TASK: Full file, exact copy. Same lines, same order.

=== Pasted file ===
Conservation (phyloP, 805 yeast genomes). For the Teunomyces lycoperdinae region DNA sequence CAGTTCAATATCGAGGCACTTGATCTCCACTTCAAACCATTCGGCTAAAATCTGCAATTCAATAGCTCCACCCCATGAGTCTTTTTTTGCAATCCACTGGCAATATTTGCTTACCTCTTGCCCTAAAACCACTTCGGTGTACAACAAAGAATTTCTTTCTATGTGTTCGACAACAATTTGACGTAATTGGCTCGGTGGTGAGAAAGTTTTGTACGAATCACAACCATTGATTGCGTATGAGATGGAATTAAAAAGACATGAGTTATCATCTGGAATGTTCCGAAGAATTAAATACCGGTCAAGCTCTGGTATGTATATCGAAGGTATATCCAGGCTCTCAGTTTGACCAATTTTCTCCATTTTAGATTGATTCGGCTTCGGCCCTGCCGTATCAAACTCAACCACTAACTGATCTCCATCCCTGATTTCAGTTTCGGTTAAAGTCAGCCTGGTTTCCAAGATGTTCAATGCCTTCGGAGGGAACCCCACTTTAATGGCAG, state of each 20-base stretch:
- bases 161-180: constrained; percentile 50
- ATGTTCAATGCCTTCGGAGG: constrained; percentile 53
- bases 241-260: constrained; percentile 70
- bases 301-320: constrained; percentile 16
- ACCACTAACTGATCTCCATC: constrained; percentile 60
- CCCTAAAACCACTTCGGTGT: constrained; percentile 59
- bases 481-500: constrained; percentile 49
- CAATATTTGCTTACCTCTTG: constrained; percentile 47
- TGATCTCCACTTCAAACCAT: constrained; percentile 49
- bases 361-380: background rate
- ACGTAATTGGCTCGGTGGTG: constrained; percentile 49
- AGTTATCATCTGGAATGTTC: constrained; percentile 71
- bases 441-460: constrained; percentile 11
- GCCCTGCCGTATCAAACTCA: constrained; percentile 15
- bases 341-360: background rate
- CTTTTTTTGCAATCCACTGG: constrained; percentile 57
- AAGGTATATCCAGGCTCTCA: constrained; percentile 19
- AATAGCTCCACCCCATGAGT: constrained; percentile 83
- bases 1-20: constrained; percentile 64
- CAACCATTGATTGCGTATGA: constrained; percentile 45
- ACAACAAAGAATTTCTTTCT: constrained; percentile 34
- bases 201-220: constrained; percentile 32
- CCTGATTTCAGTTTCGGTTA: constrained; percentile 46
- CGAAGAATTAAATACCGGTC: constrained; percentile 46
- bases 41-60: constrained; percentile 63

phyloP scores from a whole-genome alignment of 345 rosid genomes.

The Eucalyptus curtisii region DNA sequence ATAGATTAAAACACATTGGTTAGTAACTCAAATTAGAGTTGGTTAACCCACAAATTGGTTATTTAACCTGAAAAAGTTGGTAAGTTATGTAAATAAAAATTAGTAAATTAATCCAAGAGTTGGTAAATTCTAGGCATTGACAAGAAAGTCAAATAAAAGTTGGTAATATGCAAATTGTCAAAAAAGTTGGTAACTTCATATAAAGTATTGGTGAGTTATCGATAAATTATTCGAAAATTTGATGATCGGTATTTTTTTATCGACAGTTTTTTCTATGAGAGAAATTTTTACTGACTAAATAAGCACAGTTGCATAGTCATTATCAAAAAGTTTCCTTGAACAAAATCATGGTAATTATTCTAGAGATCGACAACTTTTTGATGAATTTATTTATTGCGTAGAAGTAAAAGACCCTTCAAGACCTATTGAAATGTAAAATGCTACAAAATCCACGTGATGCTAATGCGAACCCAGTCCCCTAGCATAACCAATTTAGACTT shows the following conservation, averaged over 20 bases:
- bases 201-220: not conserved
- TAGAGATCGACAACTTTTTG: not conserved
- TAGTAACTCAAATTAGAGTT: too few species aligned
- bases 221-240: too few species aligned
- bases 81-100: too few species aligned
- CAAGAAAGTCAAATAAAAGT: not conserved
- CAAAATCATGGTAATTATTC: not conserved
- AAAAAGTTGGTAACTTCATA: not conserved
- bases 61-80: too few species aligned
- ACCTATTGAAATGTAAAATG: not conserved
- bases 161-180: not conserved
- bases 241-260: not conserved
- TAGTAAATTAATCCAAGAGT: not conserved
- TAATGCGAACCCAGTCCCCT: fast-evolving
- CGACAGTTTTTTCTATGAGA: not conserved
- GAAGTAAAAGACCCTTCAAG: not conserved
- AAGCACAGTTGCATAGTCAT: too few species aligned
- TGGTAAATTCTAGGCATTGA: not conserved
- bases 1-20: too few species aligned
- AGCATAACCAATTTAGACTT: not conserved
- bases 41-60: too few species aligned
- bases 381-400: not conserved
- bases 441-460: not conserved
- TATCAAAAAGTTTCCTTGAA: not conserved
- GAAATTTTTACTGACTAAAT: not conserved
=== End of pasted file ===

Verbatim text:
Conservation (phyloP, 805 yeast genomes). For the Teunomyces lycoperdinae region DNA sequence CAGTTCAATATCGAGGCACTTGATCTCCACTTCAAACCATTCGGCTAAAATCTGCAATTCAATAGCTCCACCCCATGAGTCTTTTTTTGCAATCCACTGGCAATATTTGCTTACCTCTTGCCCTAAAACCACTTCGGTGTACAACAAAGAATTTCTTTCTATGTGTTCGACAACAATTTGACGTAATTGGCTCGGTGGTGAGAAAGTTTTGTACGAATCACAACCATTGATTGCGTATGAGATGGAATTAAAAAGACATGAGTTATCATCTGGAATGTTCCGAAGAATTAAATACCGGTCAAGCTCTGGTATGTATATCGAAGGTATATCCAGGCTCTCAGTTTGACCAATTTTCTCCATTTTAGATTGATTCGGCTTCGGCCCTGCCGTATCAAACTCAACCACTAACTGATCTCCATCCCTGATTTCAGTTTCGGTTAAAGTCAGCCTGGTTTCCAAGATGTTCAATGCCTTCGGAGGGAACCCCACTTTAATGGCAG, state of each 20-base stretch:
- bases 161-180: constrained; percentile 50
- ATGTTCAATGCCTTCGGAGG: constrained; percentile 53
- bases 241-260: constrained; percentile 70
- bases 301-320: constrained; percentile 16
- ACCACTAACTGATCTCCATC: constrained; percentile 60
- CCCTAAAACCACTTCGGTGT: constrained; percentile 59
- bases 481-500: constrained; percentile 49
- CAATATTTGCTTACCTCTTG: constrained; percentile 47
- TGATCTCCACTTCAAACCAT: constrained; percentile 49
- bases 361-380: background rate
- ACGTAATTGGCTCGGTGGTG: constrained; percentile 49
- AGTTATCATCTGGAATGTTC: constrained; percentile 71
- bases 441-460: constrained; percentile 11
- GCCCTGCCGTATCAAACTCA: constrained; percentile 15
- bases 341-360: background rate
- CTTTTTTTGCAATCCACTGG: constrained; percentile 57
- AAGGTATATCCAGGCTCTCA: constrained; percentile 19
- AATAGCTCCACCCCATGAGT: constrained; percentile 83
- bases 1-20: constrained; percentile 64
- CAACCATTGATTGCGTATGA: constrained; percentile 45
- ACAACAAAGAATTTCTTTCT: constrained; percentile 34
- bases 201-220: constrained; percentile 32
- CCTGATTTCAGTTTCGGTTA: constrained; percentile 46
- CGAAGAATTAAATACCGGTC: constrained; percentile 46
- bases 41-60: constrained; percentile 63

phyloP scores from a whole-genome alignment of 345 rosid genomes.

The Eucalyptus curtisii region DNA sequence ATAGATTAAAACACATTGGTTAGTAACTCAAATTAGAGTTGGTTAACCCACAAATTGGTTATTTAACCTGAAAAAGTTGGTAAGTTATGTAAATAAAAATTAGTAAATTAATCCAAGAGTTGGTAAATTCTAGGCATTGACAAGAAAGTCAAATAAAAGTTGGTAATATGCAAATTGTCAAAAAAGTTGGTAACTTCATATAAAGTATTGGTGAGTTATCGATAAATTATTCGAAAATTTGATGATCGGTATTTTTTTATCGACAGTTTTTTCTATGAGAGAAATTTTTACTGACTAAATAAGCACAGTTGCATAGTCATTATCAAAAAGTTTCCTTGAACAAAATCATGGTAATTATTCTAGAGATCGACAACTTTTTGATGAATTTATTTATTGCGTAGAAGTAAAAGACCCTTCAAGACCTATTGAAATGTAAAATGCTACAAAATCCACGTGATGCTAATGCGAACCCAGTCCCCTAGCATAACCAATTTAGACTT shows the following conservation, averaged over 20 bases:
- bases 201-220: not conserved
- TAGAGATCGACAACTTTTTG: not conserved
- TAGTAACTCAAATTAGAGTT: too few species aligned
- bases 221-240: too few species aligned
- bases 81-100: too few species aligned
- CAAGAAAGTCAAATAAAAGT: not conserved
- CAAAATCATGGTAATTATTC: not conserved
- AAAAAGTTGGTAACTTCATA: not conserved
- bases 61-80: too few species aligned
- ACCTATTGAAATGTAAAATG: not conserved
- bases 161-180: not conserved
- bases 241-260: not conserved
- TAGTAAATTAATCCAAGAGT: not conserved
- TAATGCGAACCCAGTCCCCT: fast-evolving
- CGACAGTTTTTTCTATGAGA: not conserved
- GAAGTAAAAGACCCTTCAAG: not conserved
- AAGCACAGTTGCATAGTCAT: too few species aligned
- TGGTAAATTCTAGGCATTGA: not conserved
- bases 1-20: too few species aligned
- AGCATAACCAATTTAGACTT: not conserved
- bases 41-60: too few species aligned
- bases 381-400: not conserved
- bases 441-460: not conserved
- TATCAAAAAGTTTCCTTGAA: not conserved
- GAAATTTTTACTGACTAAAT: not conserved